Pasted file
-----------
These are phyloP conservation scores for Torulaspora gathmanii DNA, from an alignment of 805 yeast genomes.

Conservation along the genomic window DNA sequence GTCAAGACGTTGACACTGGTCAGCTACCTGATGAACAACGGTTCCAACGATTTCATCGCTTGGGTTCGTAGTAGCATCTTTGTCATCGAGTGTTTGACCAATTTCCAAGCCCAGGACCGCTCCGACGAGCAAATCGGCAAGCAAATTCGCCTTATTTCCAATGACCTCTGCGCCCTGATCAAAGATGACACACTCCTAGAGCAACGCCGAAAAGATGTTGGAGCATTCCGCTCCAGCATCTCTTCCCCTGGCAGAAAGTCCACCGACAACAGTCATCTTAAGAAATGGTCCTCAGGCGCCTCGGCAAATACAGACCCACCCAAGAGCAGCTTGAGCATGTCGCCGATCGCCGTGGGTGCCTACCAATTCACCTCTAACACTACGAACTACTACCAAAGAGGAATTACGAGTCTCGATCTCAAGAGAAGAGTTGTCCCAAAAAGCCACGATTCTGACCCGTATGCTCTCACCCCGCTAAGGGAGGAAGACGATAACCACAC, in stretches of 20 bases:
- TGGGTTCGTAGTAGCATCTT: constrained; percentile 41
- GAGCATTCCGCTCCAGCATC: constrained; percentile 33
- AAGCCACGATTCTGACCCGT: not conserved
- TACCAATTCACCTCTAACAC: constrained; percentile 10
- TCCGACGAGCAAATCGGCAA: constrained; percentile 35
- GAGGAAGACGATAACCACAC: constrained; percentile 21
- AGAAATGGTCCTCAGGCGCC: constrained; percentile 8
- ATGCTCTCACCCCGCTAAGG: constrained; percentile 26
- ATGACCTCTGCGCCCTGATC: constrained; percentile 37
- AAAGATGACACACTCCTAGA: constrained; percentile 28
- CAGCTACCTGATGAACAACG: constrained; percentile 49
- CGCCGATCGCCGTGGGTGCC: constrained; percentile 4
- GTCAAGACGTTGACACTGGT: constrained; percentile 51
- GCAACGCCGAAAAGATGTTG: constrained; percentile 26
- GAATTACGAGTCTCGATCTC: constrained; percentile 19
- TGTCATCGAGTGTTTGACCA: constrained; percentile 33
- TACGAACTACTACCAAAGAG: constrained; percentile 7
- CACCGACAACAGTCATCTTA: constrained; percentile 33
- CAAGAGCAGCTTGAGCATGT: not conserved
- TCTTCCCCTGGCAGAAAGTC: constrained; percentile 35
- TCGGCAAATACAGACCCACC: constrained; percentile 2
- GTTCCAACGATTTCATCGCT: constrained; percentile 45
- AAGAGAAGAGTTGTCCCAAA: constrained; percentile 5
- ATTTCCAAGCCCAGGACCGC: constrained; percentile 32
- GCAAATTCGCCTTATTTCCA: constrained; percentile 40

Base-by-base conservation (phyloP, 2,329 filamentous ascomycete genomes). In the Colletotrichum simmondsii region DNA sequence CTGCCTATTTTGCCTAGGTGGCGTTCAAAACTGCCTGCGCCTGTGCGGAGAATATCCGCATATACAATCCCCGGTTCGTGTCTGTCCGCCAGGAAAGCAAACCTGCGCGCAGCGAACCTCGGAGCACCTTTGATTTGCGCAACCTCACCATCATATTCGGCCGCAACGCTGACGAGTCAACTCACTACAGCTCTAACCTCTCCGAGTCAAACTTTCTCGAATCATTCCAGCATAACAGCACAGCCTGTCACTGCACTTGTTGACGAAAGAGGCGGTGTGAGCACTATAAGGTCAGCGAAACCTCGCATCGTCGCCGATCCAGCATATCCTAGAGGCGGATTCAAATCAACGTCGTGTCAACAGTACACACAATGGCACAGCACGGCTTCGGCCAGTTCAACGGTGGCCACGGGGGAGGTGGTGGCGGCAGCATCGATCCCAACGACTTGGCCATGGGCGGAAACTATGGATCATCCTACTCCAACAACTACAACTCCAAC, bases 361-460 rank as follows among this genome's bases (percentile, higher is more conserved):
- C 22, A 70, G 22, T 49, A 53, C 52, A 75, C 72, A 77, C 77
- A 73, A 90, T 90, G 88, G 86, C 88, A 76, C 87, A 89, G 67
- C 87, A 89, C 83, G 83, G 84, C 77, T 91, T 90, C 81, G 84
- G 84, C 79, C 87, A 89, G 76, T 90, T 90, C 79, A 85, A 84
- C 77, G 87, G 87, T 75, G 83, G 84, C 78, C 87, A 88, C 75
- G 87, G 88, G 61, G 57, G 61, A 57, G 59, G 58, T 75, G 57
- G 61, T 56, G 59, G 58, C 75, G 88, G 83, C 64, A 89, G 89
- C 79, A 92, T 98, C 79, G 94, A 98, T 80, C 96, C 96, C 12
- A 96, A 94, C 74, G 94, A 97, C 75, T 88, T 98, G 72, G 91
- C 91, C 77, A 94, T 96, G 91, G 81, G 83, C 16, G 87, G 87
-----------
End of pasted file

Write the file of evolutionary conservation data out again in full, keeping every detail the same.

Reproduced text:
These are phyloP conservation scores for Torulaspora gathmanii DNA, from an alignment of 805 yeast genomes.

Conservation along the genomic window DNA sequence GTCAAGACGTTGACACTGGTCAGCTACCTGATGAACAACGGTTCCAACGATTTCATCGCTTGGGTTCGTAGTAGCATCTTTGTCATCGAGTGTTTGACCAATTTCCAAGCCCAGGACCGCTCCGACGAGCAAATCGGCAAGCAAATTCGCCTTATTTCCAATGACCTCTGCGCCCTGATCAAAGATGACACACTCCTAGAGCAACGCCGAAAAGATGTTGGAGCATTCCGCTCCAGCATCTCTTCCCCTGGCAGAAAGTCCACCGACAACAGTCATCTTAAGAAATGGTCCTCAGGCGCCTCGGCAAATACAGACCCACCCAAGAGCAGCTTGAGCATGTCGCCGATCGCCGTGGGTGCCTACCAATTCACCTCTAACACTACGAACTACTACCAAAGAGGAATTACGAGTCTCGATCTCAAGAGAAGAGTTGTCCCAAAAAGCCACGATTCTGACCCGTATGCTCTCACCCCGCTAAGGGAGGAAGACGATAACCACAC, in stretches of 20 bases:
- TGGGTTCGTAGTAGCATCTT: constrained; percentile 41
- GAGCATTCCGCTCCAGCATC: constrained; percentile 33
- AAGCCACGATTCTGACCCGT: not conserved
- TACCAATTCACCTCTAACAC: constrained; percentile 10
- TCCGACGAGCAAATCGGCAA: constrained; percentile 35
- GAGGAAGACGATAACCACAC: constrained; percentile 21
- AGAAATGGTCCTCAGGCGCC: constrained; percentile 8
- ATGCTCTCACCCCGCTAAGG: constrained; percentile 26
- ATGACCTCTGCGCCCTGATC: constrained; percentile 37
- AAAGATGACACACTCCTAGA: constrained; percentile 28
- CAGCTACCTGATGAACAACG: constrained; percentile 49
- CGCCGATCGCCGTGGGTGCC: constrained; percentile 4
- GTCAAGACGTTGACACTGGT: constrained; percentile 51
- GCAACGCCGAAAAGATGTTG: constrained; percentile 26
- GAATTACGAGTCTCGATCTC: constrained; percentile 19
- TGTCATCGAGTGTTTGACCA: constrained; percentile 33
- TACGAACTACTACCAAAGAG: constrained; percentile 7
- CACCGACAACAGTCATCTTA: constrained; percentile 33
- CAAGAGCAGCTTGAGCATGT: not conserved
- TCTTCCCCTGGCAGAAAGTC: constrained; percentile 35
- TCGGCAAATACAGACCCACC: constrained; percentile 2
- GTTCCAACGATTTCATCGCT: constrained; percentile 45
- AAGAGAAGAGTTGTCCCAAA: constrained; percentile 5
- ATTTCCAAGCCCAGGACCGC: constrained; percentile 32
- GCAAATTCGCCTTATTTCCA: constrained; percentile 40

Base-by-base conservation (phyloP, 2,329 filamentous ascomycete genomes). In the Colletotrichum simmondsii region DNA sequence CTGCCTATTTTGCCTAGGTGGCGTTCAAAACTGCCTGCGCCTGTGCGGAGAATATCCGCATATACAATCCCCGGTTCGTGTCTGTCCGCCAGGAAAGCAAACCTGCGCGCAGCGAACCTCGGAGCACCTTTGATTTGCGCAACCTCACCATCATATTCGGCCGCAACGCTGACGAGTCAACTCACTACAGCTCTAACCTCTCCGAGTCAAACTTTCTCGAATCATTCCAGCATAACAGCACAGCCTGTCACTGCACTTGTTGACGAAAGAGGCGGTGTGAGCACTATAAGGTCAGCGAAACCTCGCATCGTCGCCGATCCAGCATATCCTAGAGGCGGATTCAAATCAACGTCGTGTCAACAGTACACACAATGGCACAGCACGGCTTCGGCCAGTTCAACGGTGGCCACGGGGGAGGTGGTGGCGGCAGCATCGATCCCAACGACTTGGCCATGGGCGGAAACTATGGATCATCCTACTCCAACAACTACAACTCCAAC, bases 361-460 rank as follows among this genome's bases (percentile, higher is more conserved):
- C 22, A 70, G 22, T 49, A 53, C 52, A 75, C 72, A 77, C 77
- A 73, A 90, T 90, G 88, G 86, C 88, A 76, C 87, A 89, G 67
- C 87, A 89, C 83, G 83, G 84, C 77, T 91, T 90, C 81, G 84
- G 84, C 79, C 87, A 89, G 76, T 90, T 90, C 79, A 85, A 84
- C 77, G 87, G 87, T 75, G 83, G 84, C 78, C 87, A 88, C 75
- G 87, G 88, G 61, G 57, G 61, A 57, G 59, G 58, T 75, G 57
- G 61, T 56, G 59, G 58, C 75, G 88, G 83, C 64, A 89, G 89
- C 79, A 92, T 98, C 79, G 94, A 98, T 80, C 96, C 96, C 12
- A 96, A 94, C 74, G 94, A 97, C 75, T 88, T 98, G 72, G 91
- C 91, C 77, A 94, T 96, G 91, G 81, G 83, C 16, G 87, G 87